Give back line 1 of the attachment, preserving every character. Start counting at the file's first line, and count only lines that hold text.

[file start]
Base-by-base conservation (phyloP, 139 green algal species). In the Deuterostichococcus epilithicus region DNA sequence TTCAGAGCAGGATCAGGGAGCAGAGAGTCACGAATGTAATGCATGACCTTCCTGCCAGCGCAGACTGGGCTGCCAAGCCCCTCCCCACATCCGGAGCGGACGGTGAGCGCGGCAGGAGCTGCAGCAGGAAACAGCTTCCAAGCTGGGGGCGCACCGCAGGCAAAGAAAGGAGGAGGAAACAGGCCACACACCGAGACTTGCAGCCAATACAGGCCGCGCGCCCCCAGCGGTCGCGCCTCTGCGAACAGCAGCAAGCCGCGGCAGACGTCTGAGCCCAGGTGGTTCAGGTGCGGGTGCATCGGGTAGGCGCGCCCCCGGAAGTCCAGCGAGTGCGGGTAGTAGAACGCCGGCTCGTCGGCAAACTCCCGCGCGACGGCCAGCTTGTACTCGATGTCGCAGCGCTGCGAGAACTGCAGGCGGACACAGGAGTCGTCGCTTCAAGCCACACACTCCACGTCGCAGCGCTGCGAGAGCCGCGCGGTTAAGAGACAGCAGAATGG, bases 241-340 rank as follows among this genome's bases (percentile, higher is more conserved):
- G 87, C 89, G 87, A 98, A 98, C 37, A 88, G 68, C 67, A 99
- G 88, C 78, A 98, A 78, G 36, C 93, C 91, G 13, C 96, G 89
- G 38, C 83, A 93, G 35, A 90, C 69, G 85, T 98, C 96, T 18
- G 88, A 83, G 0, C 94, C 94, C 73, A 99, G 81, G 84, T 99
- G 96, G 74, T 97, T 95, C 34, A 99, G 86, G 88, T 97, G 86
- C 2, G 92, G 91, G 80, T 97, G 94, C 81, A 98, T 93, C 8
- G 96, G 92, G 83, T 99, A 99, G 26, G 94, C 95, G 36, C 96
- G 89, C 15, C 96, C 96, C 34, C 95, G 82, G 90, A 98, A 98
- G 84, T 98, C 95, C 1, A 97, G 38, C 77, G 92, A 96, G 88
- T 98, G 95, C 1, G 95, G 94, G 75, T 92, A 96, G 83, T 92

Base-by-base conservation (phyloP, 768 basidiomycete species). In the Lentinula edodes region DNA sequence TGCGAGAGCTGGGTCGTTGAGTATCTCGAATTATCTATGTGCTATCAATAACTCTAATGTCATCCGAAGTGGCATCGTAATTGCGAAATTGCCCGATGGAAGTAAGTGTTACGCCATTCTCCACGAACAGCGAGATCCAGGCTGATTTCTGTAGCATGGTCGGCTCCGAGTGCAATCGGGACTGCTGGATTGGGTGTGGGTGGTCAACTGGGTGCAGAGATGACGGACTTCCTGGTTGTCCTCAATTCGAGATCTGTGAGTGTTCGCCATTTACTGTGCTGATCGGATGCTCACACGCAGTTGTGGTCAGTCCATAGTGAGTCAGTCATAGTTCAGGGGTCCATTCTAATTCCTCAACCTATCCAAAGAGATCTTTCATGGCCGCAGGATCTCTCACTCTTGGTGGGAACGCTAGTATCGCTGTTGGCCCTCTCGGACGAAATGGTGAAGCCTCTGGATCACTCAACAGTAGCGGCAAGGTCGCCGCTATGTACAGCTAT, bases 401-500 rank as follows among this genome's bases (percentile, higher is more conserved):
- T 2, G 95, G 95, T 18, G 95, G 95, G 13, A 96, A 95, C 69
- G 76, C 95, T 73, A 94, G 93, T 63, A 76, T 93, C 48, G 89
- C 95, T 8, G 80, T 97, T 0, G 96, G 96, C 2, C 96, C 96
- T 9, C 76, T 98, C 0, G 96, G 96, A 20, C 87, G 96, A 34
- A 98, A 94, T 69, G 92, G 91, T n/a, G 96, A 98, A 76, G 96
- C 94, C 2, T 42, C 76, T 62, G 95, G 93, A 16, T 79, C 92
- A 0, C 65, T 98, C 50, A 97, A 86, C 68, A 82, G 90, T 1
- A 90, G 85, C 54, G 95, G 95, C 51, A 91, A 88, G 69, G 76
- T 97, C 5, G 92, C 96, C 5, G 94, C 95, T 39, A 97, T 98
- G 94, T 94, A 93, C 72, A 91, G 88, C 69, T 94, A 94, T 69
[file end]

Base-by-base conservation (phyloP, 139 green algal species). In the Deuterostichococcus epilithicus region DNA sequence TTCAGAGCAGGATCAGGGAGCAGAGAGTCACGAATGTAATGCATGACCTTCCTGCCAGCGCAGACTGGGCTGCCAAGCCCCTCCCCACATCCGGAGCGGACGGTGAGCGCGGCAGGAGCTGCAGCAGGAAACAGCTTCCAAGCTGGGGGCGCACCGCAGGCAAAGAAAGGAGGAGGAAACAGGCCACACACCGAGACTTGCAGCCAATACAGGCCGCGCGCCCCCAGCGGTCGCGCCTCTGCGAACAGCAGCAAGCCGCGGCAGACGTCTGAGCCCAGGTGGTTCAGGTGCGGGTGCATCGGGTAGGCGCGCCCCCGGAAGTCCAGCGAGTGCGGGTAGTAGAACGCCGGCTCGTCGGCAAACTCCCGCGCGACGGCCAGCTTGTACTCGATGTCGCAGCGCTGCGAGAACTGCAGGCGGACACAGGAGTCGTCGCTTCAAGCCACACACTCCACGTCGCAGCGCTGCGAGAGCCGCGCGGTTAAGAGACAGCAGAATGG, bases 241-340 rank as follows among this genome's bases (percentile, higher is more conserved):